(ChemotherapyAdvisor) – Patients with early breast cancer with at least five circulating tumor cells (CTCs) had a fourfold increased risk of recurrence and a threefold increased of death, the first prospective study to evaluate the relevance of CTCs prior to initiation of systemic therapy concluded. The results were presented during the 8th European Breast Cancer Conference in Vienna, Austria, March 22.

Previously, the presence of CTCs in the peripheral blood potentially predicted shortened progression-free survival and overall survival in patients with metastatic breast cancer; however, their presence in early breast cancer — following surgery but prior to initiation of systemic adjuvant chemotherapy — remained unknown.

Dr. Bernadette Jäger, of Ludwig Maximilian University Hospital in Munich, Germany, and colleagues evaluated whether CTCs increased the likelihood of subsequent relapse and death in 2,026 patients with early breast cancer. CTCs were analyzed using the CellSearch System (Veridex, USA).

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Participants were 2,026 patients with primary breast cancer and node positive or high-risk node negative disease enrolled in the randomized SUCCESS A trial, which compared fluorouracil, epirubicin, and cyclophosphamide (FEC)-docetaxel vs. FEC-docetaxel-gemcitabine plus five vs. two years of treatment with zoledronic acid. Patients were followed for a median of 35 months (range, 0 to 54 months). Prognostic significance of CTCs for disease-free and overall survival was assessed using Cox regression models.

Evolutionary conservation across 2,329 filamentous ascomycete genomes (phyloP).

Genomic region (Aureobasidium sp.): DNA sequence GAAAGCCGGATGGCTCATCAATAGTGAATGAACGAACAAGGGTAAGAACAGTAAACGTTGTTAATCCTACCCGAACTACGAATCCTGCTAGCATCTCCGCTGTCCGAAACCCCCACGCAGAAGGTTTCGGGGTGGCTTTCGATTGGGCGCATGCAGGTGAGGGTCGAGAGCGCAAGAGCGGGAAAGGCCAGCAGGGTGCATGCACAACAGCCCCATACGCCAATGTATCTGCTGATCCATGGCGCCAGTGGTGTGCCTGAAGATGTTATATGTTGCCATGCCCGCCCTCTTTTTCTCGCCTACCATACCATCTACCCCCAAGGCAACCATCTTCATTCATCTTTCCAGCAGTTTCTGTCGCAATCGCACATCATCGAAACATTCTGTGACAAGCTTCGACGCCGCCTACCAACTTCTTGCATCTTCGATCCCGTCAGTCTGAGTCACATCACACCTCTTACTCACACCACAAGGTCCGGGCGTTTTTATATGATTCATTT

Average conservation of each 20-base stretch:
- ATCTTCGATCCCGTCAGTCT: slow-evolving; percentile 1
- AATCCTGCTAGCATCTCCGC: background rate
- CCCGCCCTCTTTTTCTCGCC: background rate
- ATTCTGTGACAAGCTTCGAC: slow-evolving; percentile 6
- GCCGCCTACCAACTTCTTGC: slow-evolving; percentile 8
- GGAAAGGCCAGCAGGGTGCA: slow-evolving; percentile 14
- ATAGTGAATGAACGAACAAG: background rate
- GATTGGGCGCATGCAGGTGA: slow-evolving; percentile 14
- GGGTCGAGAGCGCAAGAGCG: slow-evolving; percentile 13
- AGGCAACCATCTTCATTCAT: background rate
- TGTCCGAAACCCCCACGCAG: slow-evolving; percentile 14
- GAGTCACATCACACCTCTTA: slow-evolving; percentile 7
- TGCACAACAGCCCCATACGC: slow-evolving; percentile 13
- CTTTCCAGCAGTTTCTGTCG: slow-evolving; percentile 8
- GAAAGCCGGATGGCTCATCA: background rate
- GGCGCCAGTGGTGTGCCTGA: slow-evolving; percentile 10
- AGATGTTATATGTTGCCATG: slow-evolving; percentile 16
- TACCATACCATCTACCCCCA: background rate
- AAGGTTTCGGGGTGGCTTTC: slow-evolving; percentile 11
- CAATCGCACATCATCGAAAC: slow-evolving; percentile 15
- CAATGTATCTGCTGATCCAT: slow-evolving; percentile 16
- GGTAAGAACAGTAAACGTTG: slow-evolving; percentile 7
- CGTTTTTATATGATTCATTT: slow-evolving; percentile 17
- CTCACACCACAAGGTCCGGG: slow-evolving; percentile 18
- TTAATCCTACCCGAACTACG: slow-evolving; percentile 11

The investigators detected CTCs in 435 patients (21.5%; median, 1.3; range, 1–827). Axillary lymph node involvement was more prevalent in patients with CTCs (P<0.001), but no association was found with tumor size, histopathological grading, or hormone receptor status. There were 114 recurrence events; 66 patients died. Presence of CTCs before systemic treatment was an independent predictor of poor disease-free survival (P<0.0001), distant disease-free survival  (P<0.001), and overall survival (P=0.0002).

“CTC detection may be a clinically useful tool for monitoring treatment and should be tested as an indicator for secondary adjuvant treatment interventions in clinical trials,” they concluded.

Dr. Jäger and colleagues have initiated a new trial, DETECT III, which will examine the effect of adding a secondary drug, lapatinib, to standard treatment in patients with HER2-negative metastatic breast cancer and HER2-positive CTCs.

Abstract (Enter Jäger” in the author box to search for Abstract No. 301)